Beliefnet
A Pagan's Blog

Troy Camplin’s quip “I’ve always told people there are in fact 6 billion religions on earth” in a recent blog comment inspires this post.

When I first became a Witch I was bothered by the existence of ‘traditions’ considerably younger than I was.  To make matters worse, it was within a NROOGD public Sabbat that I had my first and by far most powerful encounter with the Goddess.  As I understand it, NROOGD emerged as fall-out from a Berkeley folklore course in the 60s.

And then there were the Discordians.  It all seemed so . . . unserious.  Why couldn’t we have serious theology like our Christian neighbors? (I was coming at this as a political theorist who’d invested a lot of energy in just that approach to my field.)


As I learned more about Paganism historically, I discovered almost a
universal lack of theology, from ancient Greece and Rome to modern
Brazilian African Diasporic traditions.  What books were more like
books of shadows, with lessons on how to do something or other, than
philosophical treatises on the nature of Apollo or Iemanja.  Such
studies existed, but never as a major part of Paganism.  Pagans’
religious energies mostly went into ritual and practice.

Sallustius’s 
effort to encapsulate Classical Paganism, On the Gods,  (translations differ) was commissioned by Emperor Julian as a reply
to the Christians.  Had they not existed, such a book might never have
been written.  Covens to which I belonged until my perpetual academic
moving would take me away always consisted of people who worked well together,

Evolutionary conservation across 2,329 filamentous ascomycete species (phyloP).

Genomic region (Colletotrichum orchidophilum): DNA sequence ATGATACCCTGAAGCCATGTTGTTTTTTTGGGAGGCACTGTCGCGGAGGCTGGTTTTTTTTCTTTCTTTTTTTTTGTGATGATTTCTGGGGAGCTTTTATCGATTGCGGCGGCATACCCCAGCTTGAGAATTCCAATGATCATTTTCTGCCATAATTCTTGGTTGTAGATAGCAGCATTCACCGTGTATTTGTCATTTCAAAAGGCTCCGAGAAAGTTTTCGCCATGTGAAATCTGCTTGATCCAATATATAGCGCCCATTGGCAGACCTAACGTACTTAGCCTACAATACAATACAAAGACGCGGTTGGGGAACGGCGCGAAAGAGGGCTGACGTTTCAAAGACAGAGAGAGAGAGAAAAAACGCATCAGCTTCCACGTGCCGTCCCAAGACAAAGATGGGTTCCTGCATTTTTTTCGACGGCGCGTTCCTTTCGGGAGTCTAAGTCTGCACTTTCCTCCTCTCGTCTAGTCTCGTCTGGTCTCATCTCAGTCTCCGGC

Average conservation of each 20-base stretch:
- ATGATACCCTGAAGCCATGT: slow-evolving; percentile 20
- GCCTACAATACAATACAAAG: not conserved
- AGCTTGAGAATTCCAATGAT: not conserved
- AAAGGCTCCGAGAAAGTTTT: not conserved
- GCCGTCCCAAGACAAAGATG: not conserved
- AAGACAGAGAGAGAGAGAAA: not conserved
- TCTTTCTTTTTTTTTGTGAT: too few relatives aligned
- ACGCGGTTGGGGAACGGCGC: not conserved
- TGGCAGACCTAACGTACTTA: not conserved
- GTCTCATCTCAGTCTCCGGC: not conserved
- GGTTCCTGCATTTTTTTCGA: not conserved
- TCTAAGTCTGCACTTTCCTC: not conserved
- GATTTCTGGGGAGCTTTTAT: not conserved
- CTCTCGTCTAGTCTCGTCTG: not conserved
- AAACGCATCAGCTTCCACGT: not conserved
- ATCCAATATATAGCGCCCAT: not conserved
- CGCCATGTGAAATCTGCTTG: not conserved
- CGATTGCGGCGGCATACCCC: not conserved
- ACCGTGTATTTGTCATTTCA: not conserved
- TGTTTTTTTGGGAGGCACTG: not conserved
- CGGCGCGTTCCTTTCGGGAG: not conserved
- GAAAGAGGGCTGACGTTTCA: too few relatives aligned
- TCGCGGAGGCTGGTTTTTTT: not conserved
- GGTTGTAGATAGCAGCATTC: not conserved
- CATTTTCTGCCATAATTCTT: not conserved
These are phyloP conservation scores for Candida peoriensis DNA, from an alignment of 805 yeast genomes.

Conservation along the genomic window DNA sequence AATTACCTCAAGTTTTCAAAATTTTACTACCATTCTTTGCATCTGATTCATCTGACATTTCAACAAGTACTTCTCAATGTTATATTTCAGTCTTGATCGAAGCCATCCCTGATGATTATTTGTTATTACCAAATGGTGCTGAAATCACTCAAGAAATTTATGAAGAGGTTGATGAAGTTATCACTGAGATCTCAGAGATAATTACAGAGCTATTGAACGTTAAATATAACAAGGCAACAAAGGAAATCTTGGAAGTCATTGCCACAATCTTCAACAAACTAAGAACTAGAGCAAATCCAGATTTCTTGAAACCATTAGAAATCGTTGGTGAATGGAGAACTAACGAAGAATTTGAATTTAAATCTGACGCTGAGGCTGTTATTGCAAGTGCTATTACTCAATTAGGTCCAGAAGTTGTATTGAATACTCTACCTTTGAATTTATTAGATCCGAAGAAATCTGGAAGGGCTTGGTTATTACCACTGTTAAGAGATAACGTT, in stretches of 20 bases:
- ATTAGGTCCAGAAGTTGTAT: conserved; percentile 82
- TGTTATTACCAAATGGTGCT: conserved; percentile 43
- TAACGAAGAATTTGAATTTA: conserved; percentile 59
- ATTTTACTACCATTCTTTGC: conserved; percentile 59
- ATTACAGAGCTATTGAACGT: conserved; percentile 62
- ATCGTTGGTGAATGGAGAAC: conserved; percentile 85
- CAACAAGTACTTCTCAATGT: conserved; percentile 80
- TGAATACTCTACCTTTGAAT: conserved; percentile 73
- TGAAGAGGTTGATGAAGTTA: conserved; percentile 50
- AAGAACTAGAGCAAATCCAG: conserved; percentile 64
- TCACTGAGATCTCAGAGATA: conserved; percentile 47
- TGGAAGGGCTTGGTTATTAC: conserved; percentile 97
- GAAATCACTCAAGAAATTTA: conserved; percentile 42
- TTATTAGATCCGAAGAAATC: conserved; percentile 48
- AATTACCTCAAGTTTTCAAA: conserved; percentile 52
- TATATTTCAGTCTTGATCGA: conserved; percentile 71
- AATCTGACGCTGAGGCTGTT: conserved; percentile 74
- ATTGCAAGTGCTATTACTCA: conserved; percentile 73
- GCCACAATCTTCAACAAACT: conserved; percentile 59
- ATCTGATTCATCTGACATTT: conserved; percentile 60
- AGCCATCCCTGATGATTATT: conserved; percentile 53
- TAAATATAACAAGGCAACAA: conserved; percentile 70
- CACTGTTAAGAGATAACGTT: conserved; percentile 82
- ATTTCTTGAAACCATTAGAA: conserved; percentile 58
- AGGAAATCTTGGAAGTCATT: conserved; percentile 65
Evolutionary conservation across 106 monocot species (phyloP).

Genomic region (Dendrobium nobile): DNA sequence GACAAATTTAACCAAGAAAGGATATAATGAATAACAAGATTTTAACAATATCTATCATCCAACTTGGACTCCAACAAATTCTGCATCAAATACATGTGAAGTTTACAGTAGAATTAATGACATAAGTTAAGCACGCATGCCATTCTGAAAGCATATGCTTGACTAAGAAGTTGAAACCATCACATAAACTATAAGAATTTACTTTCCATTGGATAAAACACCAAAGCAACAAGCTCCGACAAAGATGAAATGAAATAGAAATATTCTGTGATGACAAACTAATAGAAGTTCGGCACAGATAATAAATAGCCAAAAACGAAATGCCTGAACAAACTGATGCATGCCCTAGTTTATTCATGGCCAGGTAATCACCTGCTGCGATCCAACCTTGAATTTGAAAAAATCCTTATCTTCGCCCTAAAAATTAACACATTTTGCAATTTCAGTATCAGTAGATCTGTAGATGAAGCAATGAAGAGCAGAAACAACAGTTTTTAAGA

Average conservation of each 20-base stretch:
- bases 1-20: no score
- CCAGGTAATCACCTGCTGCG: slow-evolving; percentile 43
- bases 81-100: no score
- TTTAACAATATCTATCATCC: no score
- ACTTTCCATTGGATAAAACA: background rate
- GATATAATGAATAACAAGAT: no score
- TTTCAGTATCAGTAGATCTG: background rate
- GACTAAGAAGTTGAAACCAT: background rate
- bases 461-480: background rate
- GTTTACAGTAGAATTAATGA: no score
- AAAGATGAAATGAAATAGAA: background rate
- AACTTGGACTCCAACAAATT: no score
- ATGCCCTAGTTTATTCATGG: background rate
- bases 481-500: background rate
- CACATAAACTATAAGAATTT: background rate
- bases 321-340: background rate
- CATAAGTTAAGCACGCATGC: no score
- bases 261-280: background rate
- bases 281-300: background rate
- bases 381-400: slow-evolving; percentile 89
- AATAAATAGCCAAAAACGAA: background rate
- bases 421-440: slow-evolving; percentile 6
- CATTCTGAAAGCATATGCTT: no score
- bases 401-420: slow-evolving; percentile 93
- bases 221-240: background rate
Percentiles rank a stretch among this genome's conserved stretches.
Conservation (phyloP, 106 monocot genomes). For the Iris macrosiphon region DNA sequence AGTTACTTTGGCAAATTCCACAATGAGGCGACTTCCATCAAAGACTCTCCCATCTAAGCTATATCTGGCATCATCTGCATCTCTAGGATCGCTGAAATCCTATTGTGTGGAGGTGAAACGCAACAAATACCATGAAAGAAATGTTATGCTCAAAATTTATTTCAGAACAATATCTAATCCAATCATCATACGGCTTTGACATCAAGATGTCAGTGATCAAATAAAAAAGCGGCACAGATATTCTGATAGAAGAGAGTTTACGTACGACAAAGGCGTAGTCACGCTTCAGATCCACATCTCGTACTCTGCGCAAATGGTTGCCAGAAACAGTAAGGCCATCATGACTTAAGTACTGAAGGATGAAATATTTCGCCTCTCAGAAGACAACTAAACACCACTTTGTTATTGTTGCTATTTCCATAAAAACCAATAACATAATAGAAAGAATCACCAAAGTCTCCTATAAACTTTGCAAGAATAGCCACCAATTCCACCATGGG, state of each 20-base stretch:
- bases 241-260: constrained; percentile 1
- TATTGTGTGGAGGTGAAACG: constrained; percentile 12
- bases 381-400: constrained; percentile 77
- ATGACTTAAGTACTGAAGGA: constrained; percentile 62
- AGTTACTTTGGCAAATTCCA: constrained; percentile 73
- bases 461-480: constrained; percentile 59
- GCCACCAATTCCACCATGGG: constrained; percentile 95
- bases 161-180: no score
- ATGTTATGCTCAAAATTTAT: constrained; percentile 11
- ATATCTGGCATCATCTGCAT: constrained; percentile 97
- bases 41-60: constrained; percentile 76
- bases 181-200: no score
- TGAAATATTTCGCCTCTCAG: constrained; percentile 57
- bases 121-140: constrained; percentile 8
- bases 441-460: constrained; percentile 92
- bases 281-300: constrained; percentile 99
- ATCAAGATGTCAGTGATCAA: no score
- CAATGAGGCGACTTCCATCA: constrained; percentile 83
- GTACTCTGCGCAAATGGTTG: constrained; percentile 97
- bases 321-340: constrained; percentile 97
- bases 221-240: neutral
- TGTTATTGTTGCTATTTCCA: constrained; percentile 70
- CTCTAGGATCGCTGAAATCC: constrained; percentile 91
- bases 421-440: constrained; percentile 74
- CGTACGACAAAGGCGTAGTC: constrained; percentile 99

but our personal views as to what we were really doing would vary
substantially.

Then there is Troy’s comment.  More and more I suspect the same is true for many Christians, a variety covered up by their leaders’ focus on “getting it right”.

I think Troy may be on to something important.  Once we get away from
some arbitrary claim that THIS is the only way to please God or
whatever, the universe of possibilities opens up immensely.  And we
explore those possibilities and

My skin, my bones, my Heretic heart
Are my authority
 

Which itself has at least two wonderful versions, by Catherine Madsen and Holy Tannen

Theology is an attempt to fit everyone else’s spiritual experiences and
realities into one’s own.  Done in a spirit of good-hearted
playfulness, not taking one’s views too seriously, it probably does
considerable good.  Enough people have similar experiences and thoughts
that it can help them develop their own thinking.  But to accomplish
this it must never take on an authoritative tone.  Better an attitude
of “this is the best I can do right now, take it for what worth you
find in it.”

I tell people when I think it is appropriate that my becoming a Pagan
and studying with shamans made me a better political scientist, because
now I do not take my views quite as seriously, and am more likely to be
interested in outlooks different from my own.  Because I know the whole
picture is far more complex than I will ever understand.

Before, when I had a more secular outlook, I took my opinions far more
seriously, and I still have to watch it or I’ll fall back into bad
habits.

I think we should treat theology the same.

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